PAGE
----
This post is more than three years old so may contain incorrect information, or opinions I no longer hold.

Digital Ocean Review

29 Oct 2014 | ~4 minute read

Over the last year or so, I’ve been using Digital Ocean to host all of my web servers, and in that time, I haven’t had a single issue! Not one. Nada. If you know what to expect from them, they can be the best host you will ever use, and here’s why…

Built for developers

Digital Ocean don’t market themselves as a traditional web host. If you’re after cheap-as-chips shared Cpanel hosting, then you’ve come to the wrong place. That’s not what Digital Ocean are about. However, that doesn’t mean you can’t make a brilliant alternative to crappy shared hosting on Digital Ocean. I have, and the proof is in the pudding – this site, and all of my customers sites are hosted on Digital Ocean servers.

I’ve started working on a how-to guide for setting up a Digital Ocean server as a great web hosting system. So keep your eyes peeled for that one!

Yes, Digital Ocean is designed for developers, but “normal” people can, and do use it all the time for hosting their website, emails, applications, and much more. If you really want to, you could even buy a Cpanel license and apply it to a Digital Ocean server!

What’s in the box?

Once you’ve signed up and created a Droplet (Digital Ocean’s name for a virtual server), you don’t really get a lot to be honest. Well, you don’t really get anything, apart from the OS that you chose. You can choose from a number of Linux distributions when creating a Droplet, as well as a number of pre-installed applications.

So you may well be thinking “what the hell am I supposed to do with a shitty blank server?” That’s the beauty of Digital Ocean – the answer to that question is simple. Anything. The server is yours to do with what you will (as long as it’s not illegal). This makes Digital Ocean really versatile, if you know what you’re doing.

However, once you make the server, you’re on your own, and that’s what may scare many users off. They will help you with server issues, but they are not responsible for anything that’s stored on your server(s). For example, if you make a web server, and one of your websites goes down; you’re on your own. You will have to troubleshoot and fix the issue yourself. Having said that though, the couple of times I have had to get in touch with Digital Ocean support, they have gone the extra mile and tried to help where they can. This isn’t to be expected though.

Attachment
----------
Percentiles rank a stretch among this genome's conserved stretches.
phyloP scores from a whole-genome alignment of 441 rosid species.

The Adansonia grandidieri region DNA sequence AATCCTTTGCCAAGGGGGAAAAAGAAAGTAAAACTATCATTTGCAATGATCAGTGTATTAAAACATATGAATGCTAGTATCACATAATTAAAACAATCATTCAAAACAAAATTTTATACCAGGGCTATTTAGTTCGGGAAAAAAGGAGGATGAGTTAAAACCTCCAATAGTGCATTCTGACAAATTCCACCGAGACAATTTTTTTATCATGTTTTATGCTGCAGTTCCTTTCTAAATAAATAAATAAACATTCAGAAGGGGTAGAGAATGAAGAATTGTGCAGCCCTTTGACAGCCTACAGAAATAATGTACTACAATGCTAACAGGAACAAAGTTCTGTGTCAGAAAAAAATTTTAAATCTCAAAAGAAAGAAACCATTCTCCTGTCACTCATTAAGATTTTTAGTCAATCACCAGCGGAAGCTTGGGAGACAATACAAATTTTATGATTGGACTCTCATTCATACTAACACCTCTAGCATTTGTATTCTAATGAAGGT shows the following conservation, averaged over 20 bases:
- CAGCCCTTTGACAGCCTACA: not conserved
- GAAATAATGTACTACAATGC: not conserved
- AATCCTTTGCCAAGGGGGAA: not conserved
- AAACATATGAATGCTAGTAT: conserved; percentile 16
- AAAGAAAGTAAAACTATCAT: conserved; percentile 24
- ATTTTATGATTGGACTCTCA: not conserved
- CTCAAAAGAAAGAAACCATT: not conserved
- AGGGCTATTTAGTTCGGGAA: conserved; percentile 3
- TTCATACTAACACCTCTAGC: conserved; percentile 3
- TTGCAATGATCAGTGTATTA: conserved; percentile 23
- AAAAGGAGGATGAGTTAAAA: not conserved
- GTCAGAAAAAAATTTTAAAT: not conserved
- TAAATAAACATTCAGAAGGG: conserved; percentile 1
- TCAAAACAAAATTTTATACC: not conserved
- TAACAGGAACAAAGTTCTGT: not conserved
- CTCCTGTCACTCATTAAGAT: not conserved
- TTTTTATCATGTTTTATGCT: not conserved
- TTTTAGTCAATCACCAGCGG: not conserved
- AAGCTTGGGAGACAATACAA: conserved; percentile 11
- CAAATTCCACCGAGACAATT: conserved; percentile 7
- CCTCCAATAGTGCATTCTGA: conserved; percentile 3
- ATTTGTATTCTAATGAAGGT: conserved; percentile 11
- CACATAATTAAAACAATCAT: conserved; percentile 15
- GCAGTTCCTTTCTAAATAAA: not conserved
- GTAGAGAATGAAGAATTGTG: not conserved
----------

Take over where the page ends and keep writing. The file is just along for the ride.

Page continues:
The pricing for Digital Ocean is cheap. Very cheap. Their servers start from just $5 per month, and for that you get 1TB of bandwidth, a single core CPU, 512MB of RAM, and 20GB of SSD storage. This is more than enough to host a plethora of low traffic websites. From there, the prices double, as do the server specs for every increment.

What’s more, if you want to spin up a Droplet to test something, you can. Digital Ocean will charge you by the hour up until the monthly rate is hit, then it will limit the fee for that month. So if you want a 512MB Droplet to test a new web app for 24 hours, this will cost you around 17 cents (around 12p). SEVENTEEN CENTS! That’s ridiculous.


This may seems like an extremely positive review, that’s because it is. I honestly don’t have a bad word to say about Digital Ocean as a company, or the services they provide. In the year or so that I’ve been with them, I haven’t had a single outage, the servers have always been really fast & responsive, and the support team are always there to help, when they can.

Just to be clear, this isn’t a paid review. This is an honest review from my own experiences with Digital Ocean, as a paying customer. I hope you found my Digital Ocean review to be useful, if you have any specific questions that I haven’t answered, feel free to leave them in the comments below and I’ll do my best to answer. In the meantime, keep your eyes peeled for my web server how-to guide.

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